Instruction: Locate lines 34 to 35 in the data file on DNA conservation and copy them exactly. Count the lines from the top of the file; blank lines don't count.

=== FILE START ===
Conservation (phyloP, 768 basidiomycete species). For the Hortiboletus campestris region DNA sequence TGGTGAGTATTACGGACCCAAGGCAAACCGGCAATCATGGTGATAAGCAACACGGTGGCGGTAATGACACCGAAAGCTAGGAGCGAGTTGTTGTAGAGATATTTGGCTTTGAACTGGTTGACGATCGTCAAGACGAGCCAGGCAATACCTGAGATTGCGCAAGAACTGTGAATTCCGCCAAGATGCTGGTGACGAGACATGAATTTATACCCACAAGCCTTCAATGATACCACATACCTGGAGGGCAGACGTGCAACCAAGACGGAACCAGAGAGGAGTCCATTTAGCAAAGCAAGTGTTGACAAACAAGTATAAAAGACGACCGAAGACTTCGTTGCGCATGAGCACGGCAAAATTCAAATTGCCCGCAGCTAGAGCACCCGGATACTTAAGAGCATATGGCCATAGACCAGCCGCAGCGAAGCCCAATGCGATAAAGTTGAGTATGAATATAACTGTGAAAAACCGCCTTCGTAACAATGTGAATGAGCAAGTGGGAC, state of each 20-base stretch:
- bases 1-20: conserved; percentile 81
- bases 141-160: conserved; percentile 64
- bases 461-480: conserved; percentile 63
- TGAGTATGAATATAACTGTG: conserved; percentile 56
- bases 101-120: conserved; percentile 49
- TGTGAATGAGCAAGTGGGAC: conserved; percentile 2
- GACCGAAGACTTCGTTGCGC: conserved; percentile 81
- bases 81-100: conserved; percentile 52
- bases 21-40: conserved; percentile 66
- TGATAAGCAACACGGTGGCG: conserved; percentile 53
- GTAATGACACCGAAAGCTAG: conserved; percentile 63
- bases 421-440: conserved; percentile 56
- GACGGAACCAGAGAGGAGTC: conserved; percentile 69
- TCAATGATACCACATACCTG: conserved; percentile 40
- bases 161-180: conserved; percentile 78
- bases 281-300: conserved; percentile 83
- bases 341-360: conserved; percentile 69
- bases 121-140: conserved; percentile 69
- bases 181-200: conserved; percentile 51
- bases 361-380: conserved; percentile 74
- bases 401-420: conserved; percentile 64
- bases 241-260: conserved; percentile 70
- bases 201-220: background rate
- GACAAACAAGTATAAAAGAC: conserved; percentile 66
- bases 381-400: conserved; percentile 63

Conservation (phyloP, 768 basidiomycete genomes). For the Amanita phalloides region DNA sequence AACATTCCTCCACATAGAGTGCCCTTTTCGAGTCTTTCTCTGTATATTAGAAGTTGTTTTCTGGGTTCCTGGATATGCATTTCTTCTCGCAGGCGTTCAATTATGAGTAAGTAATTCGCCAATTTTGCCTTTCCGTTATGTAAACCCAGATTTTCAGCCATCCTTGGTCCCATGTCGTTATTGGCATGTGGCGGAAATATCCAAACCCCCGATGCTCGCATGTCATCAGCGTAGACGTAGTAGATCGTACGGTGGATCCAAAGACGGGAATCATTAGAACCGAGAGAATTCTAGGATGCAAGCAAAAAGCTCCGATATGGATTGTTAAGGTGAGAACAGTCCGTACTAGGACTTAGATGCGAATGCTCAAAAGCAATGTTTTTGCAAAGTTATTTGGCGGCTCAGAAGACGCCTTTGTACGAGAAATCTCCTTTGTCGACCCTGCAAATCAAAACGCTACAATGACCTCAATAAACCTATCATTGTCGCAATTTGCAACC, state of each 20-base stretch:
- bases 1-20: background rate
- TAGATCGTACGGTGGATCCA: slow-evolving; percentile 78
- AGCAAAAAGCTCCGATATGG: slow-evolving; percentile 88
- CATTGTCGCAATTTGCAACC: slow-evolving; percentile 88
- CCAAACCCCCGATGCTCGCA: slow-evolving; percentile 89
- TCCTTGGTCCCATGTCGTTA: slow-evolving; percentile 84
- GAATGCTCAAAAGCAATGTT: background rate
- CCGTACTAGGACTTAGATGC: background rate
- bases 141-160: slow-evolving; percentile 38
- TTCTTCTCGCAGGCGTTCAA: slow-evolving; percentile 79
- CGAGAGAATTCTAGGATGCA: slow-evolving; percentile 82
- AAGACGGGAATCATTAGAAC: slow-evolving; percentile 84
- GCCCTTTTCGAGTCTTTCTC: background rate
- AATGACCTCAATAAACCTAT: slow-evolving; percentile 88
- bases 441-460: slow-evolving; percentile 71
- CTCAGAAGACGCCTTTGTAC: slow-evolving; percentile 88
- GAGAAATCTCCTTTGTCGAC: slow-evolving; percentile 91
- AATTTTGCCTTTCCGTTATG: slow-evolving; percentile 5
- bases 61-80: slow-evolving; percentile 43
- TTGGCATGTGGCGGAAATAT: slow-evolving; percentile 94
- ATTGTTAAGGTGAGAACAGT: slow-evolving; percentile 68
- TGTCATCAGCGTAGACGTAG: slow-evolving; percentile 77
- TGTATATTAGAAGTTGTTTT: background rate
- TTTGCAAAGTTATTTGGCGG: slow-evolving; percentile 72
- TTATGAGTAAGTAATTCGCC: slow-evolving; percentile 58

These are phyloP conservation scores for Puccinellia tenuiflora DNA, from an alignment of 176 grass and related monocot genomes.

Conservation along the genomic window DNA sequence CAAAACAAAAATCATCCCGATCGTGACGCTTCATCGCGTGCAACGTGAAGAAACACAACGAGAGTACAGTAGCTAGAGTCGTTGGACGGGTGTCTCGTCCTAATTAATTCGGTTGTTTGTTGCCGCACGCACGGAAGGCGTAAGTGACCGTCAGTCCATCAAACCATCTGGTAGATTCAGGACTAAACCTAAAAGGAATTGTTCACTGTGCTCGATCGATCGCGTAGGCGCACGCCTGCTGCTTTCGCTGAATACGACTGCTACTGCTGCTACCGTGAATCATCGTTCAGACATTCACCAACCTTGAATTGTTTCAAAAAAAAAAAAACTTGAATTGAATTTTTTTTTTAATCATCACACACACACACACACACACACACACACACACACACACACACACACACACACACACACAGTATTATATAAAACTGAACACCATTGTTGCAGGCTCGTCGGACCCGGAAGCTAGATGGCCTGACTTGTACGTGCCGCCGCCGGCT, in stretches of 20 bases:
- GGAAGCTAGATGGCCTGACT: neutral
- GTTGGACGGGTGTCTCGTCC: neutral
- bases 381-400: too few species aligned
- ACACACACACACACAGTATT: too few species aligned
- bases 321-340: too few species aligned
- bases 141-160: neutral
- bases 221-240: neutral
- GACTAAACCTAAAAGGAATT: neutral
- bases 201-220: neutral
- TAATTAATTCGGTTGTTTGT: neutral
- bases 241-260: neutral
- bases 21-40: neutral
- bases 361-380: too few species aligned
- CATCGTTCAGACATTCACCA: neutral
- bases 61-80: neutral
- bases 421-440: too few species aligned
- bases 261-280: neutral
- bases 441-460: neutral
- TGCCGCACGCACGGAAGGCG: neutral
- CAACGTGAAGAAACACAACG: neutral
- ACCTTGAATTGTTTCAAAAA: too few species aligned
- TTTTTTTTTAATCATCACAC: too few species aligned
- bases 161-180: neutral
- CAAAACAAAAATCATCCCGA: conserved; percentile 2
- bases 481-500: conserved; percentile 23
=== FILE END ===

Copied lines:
- GAATGCTCAAAAGCAATGTT: background rate
- CCGTACTAGGACTTAGATGC: background rate